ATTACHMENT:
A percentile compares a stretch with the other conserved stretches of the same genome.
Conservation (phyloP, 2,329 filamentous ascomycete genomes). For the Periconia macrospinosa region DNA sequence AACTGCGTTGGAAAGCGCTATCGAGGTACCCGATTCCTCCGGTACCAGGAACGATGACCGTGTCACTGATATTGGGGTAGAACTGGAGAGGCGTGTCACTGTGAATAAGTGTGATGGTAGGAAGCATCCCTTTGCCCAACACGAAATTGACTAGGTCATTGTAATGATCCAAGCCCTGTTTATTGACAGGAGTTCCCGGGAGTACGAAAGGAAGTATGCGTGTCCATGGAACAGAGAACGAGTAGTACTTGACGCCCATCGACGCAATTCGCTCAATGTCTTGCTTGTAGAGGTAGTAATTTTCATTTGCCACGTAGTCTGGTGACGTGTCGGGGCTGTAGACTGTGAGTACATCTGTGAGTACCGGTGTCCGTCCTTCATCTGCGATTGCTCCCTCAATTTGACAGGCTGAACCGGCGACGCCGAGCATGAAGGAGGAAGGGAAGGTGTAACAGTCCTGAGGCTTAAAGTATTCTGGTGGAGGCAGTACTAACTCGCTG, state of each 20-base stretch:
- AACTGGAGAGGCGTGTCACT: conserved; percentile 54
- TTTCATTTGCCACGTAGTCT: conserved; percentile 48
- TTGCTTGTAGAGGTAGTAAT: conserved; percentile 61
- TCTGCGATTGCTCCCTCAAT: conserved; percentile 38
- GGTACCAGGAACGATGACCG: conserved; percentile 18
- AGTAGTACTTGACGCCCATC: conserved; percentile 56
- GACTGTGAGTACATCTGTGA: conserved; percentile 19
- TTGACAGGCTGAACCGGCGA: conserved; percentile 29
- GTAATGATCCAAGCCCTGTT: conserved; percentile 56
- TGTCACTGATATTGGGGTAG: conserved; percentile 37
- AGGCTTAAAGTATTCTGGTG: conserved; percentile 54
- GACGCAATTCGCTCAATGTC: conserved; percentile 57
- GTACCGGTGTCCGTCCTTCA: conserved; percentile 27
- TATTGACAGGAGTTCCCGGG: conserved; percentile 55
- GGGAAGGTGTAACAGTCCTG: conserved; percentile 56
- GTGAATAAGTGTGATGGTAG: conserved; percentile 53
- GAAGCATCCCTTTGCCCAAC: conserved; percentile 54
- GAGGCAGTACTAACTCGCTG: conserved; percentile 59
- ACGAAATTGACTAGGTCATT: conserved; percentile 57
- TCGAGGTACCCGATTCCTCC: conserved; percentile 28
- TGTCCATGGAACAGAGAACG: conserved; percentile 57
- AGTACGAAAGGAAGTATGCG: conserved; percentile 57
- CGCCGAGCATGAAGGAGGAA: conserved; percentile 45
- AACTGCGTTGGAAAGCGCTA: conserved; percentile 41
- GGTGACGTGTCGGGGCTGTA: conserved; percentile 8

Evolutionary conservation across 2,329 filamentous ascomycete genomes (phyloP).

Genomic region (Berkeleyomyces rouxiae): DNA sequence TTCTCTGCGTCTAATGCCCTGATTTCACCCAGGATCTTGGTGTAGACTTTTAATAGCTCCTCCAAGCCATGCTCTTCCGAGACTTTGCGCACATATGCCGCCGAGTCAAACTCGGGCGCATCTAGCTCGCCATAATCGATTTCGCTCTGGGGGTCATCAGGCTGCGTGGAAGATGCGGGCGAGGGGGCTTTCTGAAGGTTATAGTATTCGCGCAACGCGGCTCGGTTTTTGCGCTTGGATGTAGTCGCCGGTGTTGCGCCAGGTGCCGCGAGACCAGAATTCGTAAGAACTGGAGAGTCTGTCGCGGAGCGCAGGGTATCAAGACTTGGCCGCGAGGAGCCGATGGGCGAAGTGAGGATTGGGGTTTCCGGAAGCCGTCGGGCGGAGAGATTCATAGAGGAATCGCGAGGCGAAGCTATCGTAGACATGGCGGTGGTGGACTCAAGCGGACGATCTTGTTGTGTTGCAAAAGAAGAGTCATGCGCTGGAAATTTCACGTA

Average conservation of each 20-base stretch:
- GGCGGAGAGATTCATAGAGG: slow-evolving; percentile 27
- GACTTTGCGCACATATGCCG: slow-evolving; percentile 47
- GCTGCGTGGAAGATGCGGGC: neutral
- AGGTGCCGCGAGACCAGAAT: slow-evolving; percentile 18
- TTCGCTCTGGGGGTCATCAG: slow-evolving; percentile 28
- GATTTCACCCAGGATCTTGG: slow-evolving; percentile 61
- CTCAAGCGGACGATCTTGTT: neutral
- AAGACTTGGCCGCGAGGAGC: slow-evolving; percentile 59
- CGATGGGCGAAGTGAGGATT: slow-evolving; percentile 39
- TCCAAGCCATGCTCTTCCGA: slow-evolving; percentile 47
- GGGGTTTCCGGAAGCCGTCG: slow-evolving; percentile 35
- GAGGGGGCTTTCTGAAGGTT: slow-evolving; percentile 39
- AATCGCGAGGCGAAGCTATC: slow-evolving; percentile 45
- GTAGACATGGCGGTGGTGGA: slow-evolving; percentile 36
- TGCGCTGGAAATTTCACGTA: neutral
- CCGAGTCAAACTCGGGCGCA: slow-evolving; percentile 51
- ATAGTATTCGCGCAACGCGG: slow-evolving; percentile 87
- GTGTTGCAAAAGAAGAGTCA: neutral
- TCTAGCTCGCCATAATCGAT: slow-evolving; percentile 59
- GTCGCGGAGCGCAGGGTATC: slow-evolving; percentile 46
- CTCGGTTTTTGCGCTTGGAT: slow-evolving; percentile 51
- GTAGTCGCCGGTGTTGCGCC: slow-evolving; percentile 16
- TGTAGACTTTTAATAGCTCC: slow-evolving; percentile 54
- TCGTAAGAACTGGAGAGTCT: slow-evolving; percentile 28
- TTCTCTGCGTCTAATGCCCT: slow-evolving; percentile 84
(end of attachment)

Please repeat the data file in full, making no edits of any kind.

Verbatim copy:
A percentile compares a stretch with the other conserved stretches of the same genome.
Conservation (phyloP, 2,329 filamentous ascomycete genomes). For the Periconia macrospinosa region DNA sequence AACTGCGTTGGAAAGCGCTATCGAGGTACCCGATTCCTCCGGTACCAGGAACGATGACCGTGTCACTGATATTGGGGTAGAACTGGAGAGGCGTGTCACTGTGAATAAGTGTGATGGTAGGAAGCATCCCTTTGCCCAACACGAAATTGACTAGGTCATTGTAATGATCCAAGCCCTGTTTATTGACAGGAGTTCCCGGGAGTACGAAAGGAAGTATGCGTGTCCATGGAACAGAGAACGAGTAGTACTTGACGCCCATCGACGCAATTCGCTCAATGTCTTGCTTGTAGAGGTAGTAATTTTCATTTGCCACGTAGTCTGGTGACGTGTCGGGGCTGTAGACTGTGAGTACATCTGTGAGTACCGGTGTCCGTCCTTCATCTGCGATTGCTCCCTCAATTTGACAGGCTGAACCGGCGACGCCGAGCATGAAGGAGGAAGGGAAGGTGTAACAGTCCTGAGGCTTAAAGTATTCTGGTGGAGGCAGTACTAACTCGCTG, state of each 20-base stretch:
- AACTGGAGAGGCGTGTCACT: conserved; percentile 54
- TTTCATTTGCCACGTAGTCT: conserved; percentile 48
- TTGCTTGTAGAGGTAGTAAT: conserved; percentile 61
- TCTGCGATTGCTCCCTCAAT: conserved; percentile 38
- GGTACCAGGAACGATGACCG: conserved; percentile 18
- AGTAGTACTTGACGCCCATC: conserved; percentile 56
- GACTGTGAGTACATCTGTGA: conserved; percentile 19
- TTGACAGGCTGAACCGGCGA: conserved; percentile 29
- GTAATGATCCAAGCCCTGTT: conserved; percentile 56
- TGTCACTGATATTGGGGTAG: conserved; percentile 37
- AGGCTTAAAGTATTCTGGTG: conserved; percentile 54
- GACGCAATTCGCTCAATGTC: conserved; percentile 57
- GTACCGGTGTCCGTCCTTCA: conserved; percentile 27
- TATTGACAGGAGTTCCCGGG: conserved; percentile 55
- GGGAAGGTGTAACAGTCCTG: conserved; percentile 56
- GTGAATAAGTGTGATGGTAG: conserved; percentile 53
- GAAGCATCCCTTTGCCCAAC: conserved; percentile 54
- GAGGCAGTACTAACTCGCTG: conserved; percentile 59
- ACGAAATTGACTAGGTCATT: conserved; percentile 57
- TCGAGGTACCCGATTCCTCC: conserved; percentile 28
- TGTCCATGGAACAGAGAACG: conserved; percentile 57
- AGTACGAAAGGAAGTATGCG: conserved; percentile 57
- CGCCGAGCATGAAGGAGGAA: conserved; percentile 45
- AACTGCGTTGGAAAGCGCTA: conserved; percentile 41
- GGTGACGTGTCGGGGCTGTA: conserved; percentile 8

Evolutionary conservation across 2,329 filamentous ascomycete genomes (phyloP).

Genomic region (Berkeleyomyces rouxiae): DNA sequence TTCTCTGCGTCTAATGCCCTGATTTCACCCAGGATCTTGGTGTAGACTTTTAATAGCTCCTCCAAGCCATGCTCTTCCGAGACTTTGCGCACATATGCCGCCGAGTCAAACTCGGGCGCATCTAGCTCGCCATAATCGATTTCGCTCTGGGGGTCATCAGGCTGCGTGGAAGATGCGGGCGAGGGGGCTTTCTGAAGGTTATAGTATTCGCGCAACGCGGCTCGGTTTTTGCGCTTGGATGTAGTCGCCGGTGTTGCGCCAGGTGCCGCGAGACCAGAATTCGTAAGAACTGGAGAGTCTGTCGCGGAGCGCAGGGTATCAAGACTTGGCCGCGAGGAGCCGATGGGCGAAGTGAGGATTGGGGTTTCCGGAAGCCGTCGGGCGGAGAGATTCATAGAGGAATCGCGAGGCGAAGCTATCGTAGACATGGCGGTGGTGGACTCAAGCGGACGATCTTGTTGTGTTGCAAAAGAAGAGTCATGCGCTGGAAATTTCACGTA

Average conservation of each 20-base stretch:
- GGCGGAGAGATTCATAGAGG: slow-evolving; percentile 27
- GACTTTGCGCACATATGCCG: slow-evolving; percentile 47
- GCTGCGTGGAAGATGCGGGC: neutral
- AGGTGCCGCGAGACCAGAAT: slow-evolving; percentile 18
- TTCGCTCTGGGGGTCATCAG: slow-evolving; percentile 28
- GATTTCACCCAGGATCTTGG: slow-evolving; percentile 61
- CTCAAGCGGACGATCTTGTT: neutral
- AAGACTTGGCCGCGAGGAGC: slow-evolving; percentile 59
- CGATGGGCGAAGTGAGGATT: slow-evolving; percentile 39
- TCCAAGCCATGCTCTTCCGA: slow-evolving; percentile 47
- GGGGTTTCCGGAAGCCGTCG: slow-evolving; percentile 35
- GAGGGGGCTTTCTGAAGGTT: slow-evolving; percentile 39
- AATCGCGAGGCGAAGCTATC: slow-evolving; percentile 45
- GTAGACATGGCGGTGGTGGA: slow-evolving; percentile 36
- TGCGCTGGAAATTTCACGTA: neutral
- CCGAGTCAAACTCGGGCGCA: slow-evolving; percentile 51
- ATAGTATTCGCGCAACGCGG: slow-evolving; percentile 87
- GTGTTGCAAAAGAAGAGTCA: neutral
- TCTAGCTCGCCATAATCGAT: slow-evolving; percentile 59
- GTCGCGGAGCGCAGGGTATC: slow-evolving; percentile 46
- CTCGGTTTTTGCGCTTGGAT: slow-evolving; percentile 51
- GTAGTCGCCGGTGTTGCGCC: slow-evolving; percentile 16
- TGTAGACTTTTAATAGCTCC: slow-evolving; percentile 54
- TCGTAAGAACTGGAGAGTCT: slow-evolving; percentile 28
- TTCTCTGCGTCTAATGCCCT: slow-evolving; percentile 84